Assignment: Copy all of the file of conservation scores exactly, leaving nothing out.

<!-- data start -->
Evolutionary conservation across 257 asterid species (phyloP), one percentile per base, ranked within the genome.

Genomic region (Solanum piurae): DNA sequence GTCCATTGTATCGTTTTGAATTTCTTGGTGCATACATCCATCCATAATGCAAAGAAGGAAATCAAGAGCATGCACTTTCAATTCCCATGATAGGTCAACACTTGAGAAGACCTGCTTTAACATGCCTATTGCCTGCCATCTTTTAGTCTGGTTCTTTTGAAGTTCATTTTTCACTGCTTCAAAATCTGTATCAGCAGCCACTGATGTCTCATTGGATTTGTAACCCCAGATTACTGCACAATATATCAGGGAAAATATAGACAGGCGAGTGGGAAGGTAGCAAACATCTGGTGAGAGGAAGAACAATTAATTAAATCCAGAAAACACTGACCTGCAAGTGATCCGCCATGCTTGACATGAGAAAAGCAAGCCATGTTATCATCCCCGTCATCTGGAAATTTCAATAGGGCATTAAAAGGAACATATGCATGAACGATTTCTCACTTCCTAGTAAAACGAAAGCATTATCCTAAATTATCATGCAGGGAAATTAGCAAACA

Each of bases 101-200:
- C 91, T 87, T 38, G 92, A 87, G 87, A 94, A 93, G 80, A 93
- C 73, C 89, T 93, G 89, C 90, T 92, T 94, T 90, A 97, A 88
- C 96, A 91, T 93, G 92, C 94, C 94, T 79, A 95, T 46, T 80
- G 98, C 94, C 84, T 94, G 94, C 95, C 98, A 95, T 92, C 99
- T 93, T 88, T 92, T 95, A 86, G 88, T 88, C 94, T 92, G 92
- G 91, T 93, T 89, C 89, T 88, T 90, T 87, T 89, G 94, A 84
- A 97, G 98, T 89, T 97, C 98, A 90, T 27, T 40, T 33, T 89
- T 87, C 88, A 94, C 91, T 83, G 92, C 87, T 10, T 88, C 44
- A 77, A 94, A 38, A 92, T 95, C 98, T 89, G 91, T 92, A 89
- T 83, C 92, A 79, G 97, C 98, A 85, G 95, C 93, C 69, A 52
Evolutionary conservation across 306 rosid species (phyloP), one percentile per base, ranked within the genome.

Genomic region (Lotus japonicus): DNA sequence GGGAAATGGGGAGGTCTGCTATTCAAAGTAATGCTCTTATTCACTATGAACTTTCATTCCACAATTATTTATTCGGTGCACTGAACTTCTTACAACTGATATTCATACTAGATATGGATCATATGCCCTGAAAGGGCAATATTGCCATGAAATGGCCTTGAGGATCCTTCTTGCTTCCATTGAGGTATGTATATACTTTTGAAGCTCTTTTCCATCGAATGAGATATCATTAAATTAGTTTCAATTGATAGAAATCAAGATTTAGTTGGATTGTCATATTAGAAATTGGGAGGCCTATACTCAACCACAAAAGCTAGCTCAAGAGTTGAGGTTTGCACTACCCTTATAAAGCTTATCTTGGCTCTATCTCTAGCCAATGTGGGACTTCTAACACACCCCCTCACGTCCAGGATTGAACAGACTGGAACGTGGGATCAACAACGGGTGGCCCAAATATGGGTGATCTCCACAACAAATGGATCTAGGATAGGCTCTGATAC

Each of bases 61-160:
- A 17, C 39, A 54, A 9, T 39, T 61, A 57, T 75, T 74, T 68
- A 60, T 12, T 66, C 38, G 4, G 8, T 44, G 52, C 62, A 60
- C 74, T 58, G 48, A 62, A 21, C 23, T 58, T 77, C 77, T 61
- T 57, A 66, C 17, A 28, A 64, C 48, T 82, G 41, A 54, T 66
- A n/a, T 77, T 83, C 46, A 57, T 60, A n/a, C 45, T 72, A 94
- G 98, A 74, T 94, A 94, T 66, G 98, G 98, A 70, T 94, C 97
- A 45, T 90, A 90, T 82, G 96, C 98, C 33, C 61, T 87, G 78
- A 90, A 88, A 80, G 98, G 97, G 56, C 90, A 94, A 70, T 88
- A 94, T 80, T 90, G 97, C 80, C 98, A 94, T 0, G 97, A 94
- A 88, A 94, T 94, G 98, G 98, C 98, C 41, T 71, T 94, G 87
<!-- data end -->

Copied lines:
Evolutionary conservation across 257 asterid species (phyloP), one percentile per base, ranked within the genome.

Genomic region (Solanum piurae): DNA sequence GTCCATTGTATCGTTTTGAATTTCTTGGTGCATACATCCATCCATAATGCAAAGAAGGAAATCAAGAGCATGCACTTTCAATTCCCATGATAGGTCAACACTTGAGAAGACCTGCTTTAACATGCCTATTGCCTGCCATCTTTTAGTCTGGTTCTTTTGAAGTTCATTTTTCACTGCTTCAAAATCTGTATCAGCAGCCACTGATGTCTCATTGGATTTGTAACCCCAGATTACTGCACAATATATCAGGGAAAATATAGACAGGCGAGTGGGAAGGTAGCAAACATCTGGTGAGAGGAAGAACAATTAATTAAATCCAGAAAACACTGACCTGCAAGTGATCCGCCATGCTTGACATGAGAAAAGCAAGCCATGTTATCATCCCCGTCATCTGGAAATTTCAATAGGGCATTAAAAGGAACATATGCATGAACGATTTCTCACTTCCTAGTAAAACGAAAGCATTATCCTAAATTATCATGCAGGGAAATTAGCAAACA

Each of bases 101-200:
- C 91, T 87, T 38, G 92, A 87, G 87, A 94, A 93, G 80, A 93
- C 73, C 89, T 93, G 89, C 90, T 92, T 94, T 90, A 97, A 88
- C 96, A 91, T 93, G 92, C 94, C 94, T 79, A 95, T 46, T 80
- G 98, C 94, C 84, T 94, G 94, C 95, C 98, A 95, T 92, C 99
- T 93, T 88, T 92, T 95, A 86, G 88, T 88, C 94, T 92, G 92
- G 91, T 93, T 89, C 89, T 88, T 90, T 87, T 89, G 94, A 84
- A 97, G 98, T 89, T 97, C 98, A 90, T 27, T 40, T 33, T 89
- T 87, C 88, A 94, C 91, T 83, G 92, C 87, T 10, T 88, C 44
- A 77, A 94, A 38, A 92, T 95, C 98, T 89, G 91, T 92, A 89
- T 83, C 92, A 79, G 97, C 98, A 85, G 95, C 93, C 69, A 52
Evolutionary conservation across 306 rosid species (phyloP), one percentile per base, ranked within the genome.

Genomic region (Lotus japonicus): DNA sequence GGGAAATGGGGAGGTCTGCTATTCAAAGTAATGCTCTTATTCACTATGAACTTTCATTCCACAATTATTTATTCGGTGCACTGAACTTCTTACAACTGATATTCATACTAGATATGGATCATATGCCCTGAAAGGGCAATATTGCCATGAAATGGCCTTGAGGATCCTTCTTGCTTCCATTGAGGTATGTATATACTTTTGAAGCTCTTTTCCATCGAATGAGATATCATTAAATTAGTTTCAATTGATAGAAATCAAGATTTAGTTGGATTGTCATATTAGAAATTGGGAGGCCTATACTCAACCACAAAAGCTAGCTCAAGAGTTGAGGTTTGCACTACCCTTATAAAGCTTATCTTGGCTCTATCTCTAGCCAATGTGGGACTTCTAACACACCCCCTCACGTCCAGGATTGAACAGACTGGAACGTGGGATCAACAACGGGTGGCCCAAATATGGGTGATCTCCACAACAAATGGATCTAGGATAGGCTCTGATAC

Each of bases 61-160:
- A 17, C 39, A 54, A 9, T 39, T 61, A 57, T 75, T 74, T 68
- A 60, T 12, T 66, C 38, G 4, G 8, T 44, G 52, C 62, A 60
- C 74, T 58, G 48, A 62, A 21, C 23, T 58, T 77, C 77, T 61
- T 57, A 66, C 17, A 28, A 64, C 48, T 82, G 41, A 54, T 66
- A n/a, T 77, T 83, C 46, A 57, T 60, A n/a, C 45, T 72, A 94
- G 98, A 74, T 94, A 94, T 66, G 98, G 98, A 70, T 94, C 97
- A 45, T 90, A 90, T 82, G 96, C 98, C 33, C 61, T 87, G 78
- A 90, A 88, A 80, G 98, G 97, G 56, C 90, A 94, A 70, T 88
- A 94, T 80, T 90, G 97, C 80, C 98, A 94, T 0, G 97, A 94
- A 88, A 94, T 94, G 98, G 98, C 98, C 41, T 71, T 94, G 87